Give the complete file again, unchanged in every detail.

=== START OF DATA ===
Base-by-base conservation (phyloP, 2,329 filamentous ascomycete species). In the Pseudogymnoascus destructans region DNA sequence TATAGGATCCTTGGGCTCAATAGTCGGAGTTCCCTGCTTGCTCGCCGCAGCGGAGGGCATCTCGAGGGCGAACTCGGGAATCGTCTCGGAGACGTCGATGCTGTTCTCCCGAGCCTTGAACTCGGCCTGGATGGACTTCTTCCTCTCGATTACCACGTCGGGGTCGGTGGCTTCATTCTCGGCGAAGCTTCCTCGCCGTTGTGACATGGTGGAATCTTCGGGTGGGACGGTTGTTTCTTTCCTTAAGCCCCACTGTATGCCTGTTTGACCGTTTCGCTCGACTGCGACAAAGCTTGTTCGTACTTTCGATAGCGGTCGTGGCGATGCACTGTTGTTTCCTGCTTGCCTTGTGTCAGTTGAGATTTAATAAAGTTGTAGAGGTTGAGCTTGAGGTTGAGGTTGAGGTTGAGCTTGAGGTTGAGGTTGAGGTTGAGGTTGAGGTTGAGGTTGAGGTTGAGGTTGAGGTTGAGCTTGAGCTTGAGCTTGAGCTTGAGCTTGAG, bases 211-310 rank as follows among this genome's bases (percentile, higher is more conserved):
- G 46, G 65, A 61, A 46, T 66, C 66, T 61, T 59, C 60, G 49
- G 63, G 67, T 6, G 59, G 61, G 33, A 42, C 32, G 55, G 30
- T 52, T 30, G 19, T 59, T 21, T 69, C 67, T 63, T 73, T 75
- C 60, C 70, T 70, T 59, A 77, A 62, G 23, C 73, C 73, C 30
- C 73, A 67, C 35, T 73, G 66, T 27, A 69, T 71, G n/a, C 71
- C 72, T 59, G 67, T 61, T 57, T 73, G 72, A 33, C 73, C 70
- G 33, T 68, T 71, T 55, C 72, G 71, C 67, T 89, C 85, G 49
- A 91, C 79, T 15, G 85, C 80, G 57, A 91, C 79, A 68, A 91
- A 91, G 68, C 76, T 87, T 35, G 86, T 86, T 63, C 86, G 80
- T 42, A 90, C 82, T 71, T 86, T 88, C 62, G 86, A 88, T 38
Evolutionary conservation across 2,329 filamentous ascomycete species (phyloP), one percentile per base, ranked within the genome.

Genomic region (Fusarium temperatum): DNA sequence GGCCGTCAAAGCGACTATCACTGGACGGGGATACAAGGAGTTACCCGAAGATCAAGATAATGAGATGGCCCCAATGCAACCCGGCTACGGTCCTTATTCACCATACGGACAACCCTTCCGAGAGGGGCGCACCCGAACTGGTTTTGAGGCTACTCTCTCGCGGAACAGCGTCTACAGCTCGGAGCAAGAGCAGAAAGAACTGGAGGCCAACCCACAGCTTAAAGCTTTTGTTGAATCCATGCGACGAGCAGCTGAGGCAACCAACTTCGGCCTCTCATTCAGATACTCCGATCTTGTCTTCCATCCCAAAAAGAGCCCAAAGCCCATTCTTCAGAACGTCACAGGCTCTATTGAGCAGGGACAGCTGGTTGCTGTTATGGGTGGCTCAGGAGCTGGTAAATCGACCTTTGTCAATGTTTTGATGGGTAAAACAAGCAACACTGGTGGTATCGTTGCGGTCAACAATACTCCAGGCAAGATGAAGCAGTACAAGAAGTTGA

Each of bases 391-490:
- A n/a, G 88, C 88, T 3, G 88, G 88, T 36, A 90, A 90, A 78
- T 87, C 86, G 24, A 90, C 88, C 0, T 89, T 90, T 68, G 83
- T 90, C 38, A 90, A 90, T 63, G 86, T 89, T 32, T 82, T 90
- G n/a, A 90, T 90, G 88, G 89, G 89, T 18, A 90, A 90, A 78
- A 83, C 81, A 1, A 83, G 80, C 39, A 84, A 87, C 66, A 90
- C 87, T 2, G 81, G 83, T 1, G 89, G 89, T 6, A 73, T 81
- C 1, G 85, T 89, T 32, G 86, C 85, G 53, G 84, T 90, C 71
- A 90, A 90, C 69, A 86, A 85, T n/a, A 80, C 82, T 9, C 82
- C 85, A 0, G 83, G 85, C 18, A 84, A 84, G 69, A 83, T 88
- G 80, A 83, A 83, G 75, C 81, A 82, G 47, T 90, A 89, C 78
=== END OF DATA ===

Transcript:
Base-by-base conservation (phyloP, 2,329 filamentous ascomycete species). In the Pseudogymnoascus destructans region DNA sequence TATAGGATCCTTGGGCTCAATAGTCGGAGTTCCCTGCTTGCTCGCCGCAGCGGAGGGCATCTCGAGGGCGAACTCGGGAATCGTCTCGGAGACGTCGATGCTGTTCTCCCGAGCCTTGAACTCGGCCTGGATGGACTTCTTCCTCTCGATTACCACGTCGGGGTCGGTGGCTTCATTCTCGGCGAAGCTTCCTCGCCGTTGTGACATGGTGGAATCTTCGGGTGGGACGGTTGTTTCTTTCCTTAAGCCCCACTGTATGCCTGTTTGACCGTTTCGCTCGACTGCGACAAAGCTTGTTCGTACTTTCGATAGCGGTCGTGGCGATGCACTGTTGTTTCCTGCTTGCCTTGTGTCAGTTGAGATTTAATAAAGTTGTAGAGGTTGAGCTTGAGGTTGAGGTTGAGGTTGAGCTTGAGGTTGAGGTTGAGGTTGAGGTTGAGGTTGAGGTTGAGGTTGAGGTTGAGGTTGAGCTTGAGCTTGAGCTTGAGCTTGAGCTTGAG, bases 211-310 rank as follows among this genome's bases (percentile, higher is more conserved):
- G 46, G 65, A 61, A 46, T 66, C 66, T 61, T 59, C 60, G 49
- G 63, G 67, T 6, G 59, G 61, G 33, A 42, C 32, G 55, G 30
- T 52, T 30, G 19, T 59, T 21, T 69, C 67, T 63, T 73, T 75
- C 60, C 70, T 70, T 59, A 77, A 62, G 23, C 73, C 73, C 30
- C 73, A 67, C 35, T 73, G 66, T 27, A 69, T 71, G n/a, C 71
- C 72, T 59, G 67, T 61, T 57, T 73, G 72, A 33, C 73, C 70
- G 33, T 68, T 71, T 55, C 72, G 71, C 67, T 89, C 85, G 49
- A 91, C 79, T 15, G 85, C 80, G 57, A 91, C 79, A 68, A 91
- A 91, G 68, C 76, T 87, T 35, G 86, T 86, T 63, C 86, G 80
- T 42, A 90, C 82, T 71, T 86, T 88, C 62, G 86, A 88, T 38
Evolutionary conservation across 2,329 filamentous ascomycete species (phyloP), one percentile per base, ranked within the genome.

Genomic region (Fusarium temperatum): DNA sequence GGCCGTCAAAGCGACTATCACTGGACGGGGATACAAGGAGTTACCCGAAGATCAAGATAATGAGATGGCCCCAATGCAACCCGGCTACGGTCCTTATTCACCATACGGACAACCCTTCCGAGAGGGGCGCACCCGAACTGGTTTTGAGGCTACTCTCTCGCGGAACAGCGTCTACAGCTCGGAGCAAGAGCAGAAAGAACTGGAGGCCAACCCACAGCTTAAAGCTTTTGTTGAATCCATGCGACGAGCAGCTGAGGCAACCAACTTCGGCCTCTCATTCAGATACTCCGATCTTGTCTTCCATCCCAAAAAGAGCCCAAAGCCCATTCTTCAGAACGTCACAGGCTCTATTGAGCAGGGACAGCTGGTTGCTGTTATGGGTGGCTCAGGAGCTGGTAAATCGACCTTTGTCAATGTTTTGATGGGTAAAACAAGCAACACTGGTGGTATCGTTGCGGTCAACAATACTCCAGGCAAGATGAAGCAGTACAAGAAGTTGA

Each of bases 391-490:
- A n/a, G 88, C 88, T 3, G 88, G 88, T 36, A 90, A 90, A 78
- T 87, C 86, G 24, A 90, C 88, C 0, T 89, T 90, T 68, G 83
- T 90, C 38, A 90, A 90, T 63, G 86, T 89, T 32, T 82, T 90
- G n/a, A 90, T 90, G 88, G 89, G 89, T 18, A 90, A 90, A 78
- A 83, C 81, A 1, A 83, G 80, C 39, A 84, A 87, C 66, A 90
- C 87, T 2, G 81, G 83, T 1, G 89, G 89, T 6, A 73, T 81
- C 1, G 85, T 89, T 32, G 86, C 85, G 53, G 84, T 90, C 71
- A 90, A 90, C 69, A 86, A 85, T n/a, A 80, C 82, T 9, C 82
- C 85, A 0, G 83, G 85, C 18, A 84, A 84, G 69, A 83, T 88
- G 80, A 83, A 83, G 75, C 81, A 82, G 47, T 90, A 89, C 78